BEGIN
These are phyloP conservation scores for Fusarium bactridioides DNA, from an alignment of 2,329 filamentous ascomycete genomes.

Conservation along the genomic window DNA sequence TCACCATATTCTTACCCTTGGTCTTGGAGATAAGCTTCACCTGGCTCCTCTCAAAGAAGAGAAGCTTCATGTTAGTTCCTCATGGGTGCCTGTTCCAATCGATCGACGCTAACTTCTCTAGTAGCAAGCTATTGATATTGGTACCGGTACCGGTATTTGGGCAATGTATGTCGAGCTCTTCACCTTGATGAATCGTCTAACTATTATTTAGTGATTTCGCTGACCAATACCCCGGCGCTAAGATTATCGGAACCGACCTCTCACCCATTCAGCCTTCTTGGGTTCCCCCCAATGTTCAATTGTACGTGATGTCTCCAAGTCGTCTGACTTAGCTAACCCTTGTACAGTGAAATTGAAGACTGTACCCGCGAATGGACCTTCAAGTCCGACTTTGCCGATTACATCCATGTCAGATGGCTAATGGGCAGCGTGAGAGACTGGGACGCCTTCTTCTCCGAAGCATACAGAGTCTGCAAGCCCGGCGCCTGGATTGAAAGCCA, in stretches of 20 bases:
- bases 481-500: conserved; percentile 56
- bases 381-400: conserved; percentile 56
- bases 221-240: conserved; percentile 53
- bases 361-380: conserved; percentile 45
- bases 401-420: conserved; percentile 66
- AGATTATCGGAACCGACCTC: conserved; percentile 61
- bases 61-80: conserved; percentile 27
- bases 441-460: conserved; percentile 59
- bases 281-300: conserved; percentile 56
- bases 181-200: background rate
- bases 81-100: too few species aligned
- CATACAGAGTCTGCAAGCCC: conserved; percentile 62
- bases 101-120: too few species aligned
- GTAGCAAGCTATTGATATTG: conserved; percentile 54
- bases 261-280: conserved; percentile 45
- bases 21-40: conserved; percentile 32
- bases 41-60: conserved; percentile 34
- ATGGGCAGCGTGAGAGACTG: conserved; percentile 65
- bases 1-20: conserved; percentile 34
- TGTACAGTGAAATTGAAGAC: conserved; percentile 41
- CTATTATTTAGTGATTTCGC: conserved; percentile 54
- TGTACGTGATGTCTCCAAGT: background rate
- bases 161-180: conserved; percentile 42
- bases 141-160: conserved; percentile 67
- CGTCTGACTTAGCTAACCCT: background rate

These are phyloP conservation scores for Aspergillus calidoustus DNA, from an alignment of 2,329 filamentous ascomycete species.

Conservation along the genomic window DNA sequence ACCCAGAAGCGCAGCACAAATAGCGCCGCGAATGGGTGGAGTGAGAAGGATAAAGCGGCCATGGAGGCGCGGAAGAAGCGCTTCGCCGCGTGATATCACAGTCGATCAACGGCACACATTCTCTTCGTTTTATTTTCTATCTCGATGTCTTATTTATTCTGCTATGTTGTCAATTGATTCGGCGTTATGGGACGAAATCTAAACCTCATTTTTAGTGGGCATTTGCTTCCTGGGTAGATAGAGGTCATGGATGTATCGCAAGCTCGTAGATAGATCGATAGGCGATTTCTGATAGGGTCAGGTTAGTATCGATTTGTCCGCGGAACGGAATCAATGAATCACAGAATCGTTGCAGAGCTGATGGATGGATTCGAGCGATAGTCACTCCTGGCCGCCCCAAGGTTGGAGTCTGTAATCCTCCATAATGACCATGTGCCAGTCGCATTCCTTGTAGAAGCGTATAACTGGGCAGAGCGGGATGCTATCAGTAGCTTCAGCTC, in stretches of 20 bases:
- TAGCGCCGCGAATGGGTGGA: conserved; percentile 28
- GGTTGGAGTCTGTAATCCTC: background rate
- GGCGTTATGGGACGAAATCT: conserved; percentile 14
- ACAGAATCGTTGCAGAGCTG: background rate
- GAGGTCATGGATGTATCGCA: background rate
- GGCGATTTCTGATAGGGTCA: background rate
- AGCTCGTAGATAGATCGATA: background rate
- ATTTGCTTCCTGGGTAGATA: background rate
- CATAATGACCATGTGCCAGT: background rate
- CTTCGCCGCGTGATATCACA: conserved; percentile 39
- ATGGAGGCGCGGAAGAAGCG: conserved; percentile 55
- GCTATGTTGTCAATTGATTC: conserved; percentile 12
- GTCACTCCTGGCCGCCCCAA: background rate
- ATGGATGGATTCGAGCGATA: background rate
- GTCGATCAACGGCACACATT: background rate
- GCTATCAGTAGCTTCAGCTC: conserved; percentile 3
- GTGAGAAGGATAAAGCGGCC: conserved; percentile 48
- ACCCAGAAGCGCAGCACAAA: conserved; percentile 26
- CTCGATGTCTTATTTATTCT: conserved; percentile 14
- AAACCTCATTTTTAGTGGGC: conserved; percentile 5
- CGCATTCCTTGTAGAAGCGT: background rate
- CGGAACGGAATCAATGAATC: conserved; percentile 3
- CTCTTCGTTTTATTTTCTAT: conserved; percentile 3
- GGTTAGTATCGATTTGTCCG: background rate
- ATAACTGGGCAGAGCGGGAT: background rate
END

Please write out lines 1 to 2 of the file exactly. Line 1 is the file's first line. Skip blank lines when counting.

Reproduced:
These are phyloP conservation scores for Fusarium bactridioides DNA, from an alignment of 2,329 filamentous ascomycete genomes.

Conservation along the genomic window DNA sequence TCACCATATTCTTACCCTTGGTCTTGGAGATAAGCTTCACCTGGCTCCTCTCAAAGAAGAGAAGCTTCATGTTAGTTCCTCATGGGTGCCTGTTCCAATCGATCGACGCTAACTTCTCTAGTAGCAAGCTATTGATATTGGTACCGGTACCGGTATTTGGGCAATGTATGTCGAGCTCTTCACCTTGATGAATCGTCTAACTATTATTTAGTGATTTCGCTGACCAATACCCCGGCGCTAAGATTATCGGAACCGACCTCTCACCCATTCAGCCTTCTTGGGTTCCCCCCAATGTTCAATTGTACGTGATGTCTCCAAGTCGTCTGACTTAGCTAACCCTTGTACAGTGAAATTGAAGACTGTACCCGCGAATGGACCTTCAAGTCCGACTTTGCCGATTACATCCATGTCAGATGGCTAATGGGCAGCGTGAGAGACTGGGACGCCTTCTTCTCCGAAGCATACAGAGTCTGCAAGCCCGGCGCCTGGATTGAAAGCCA, in stretches of 20 bases: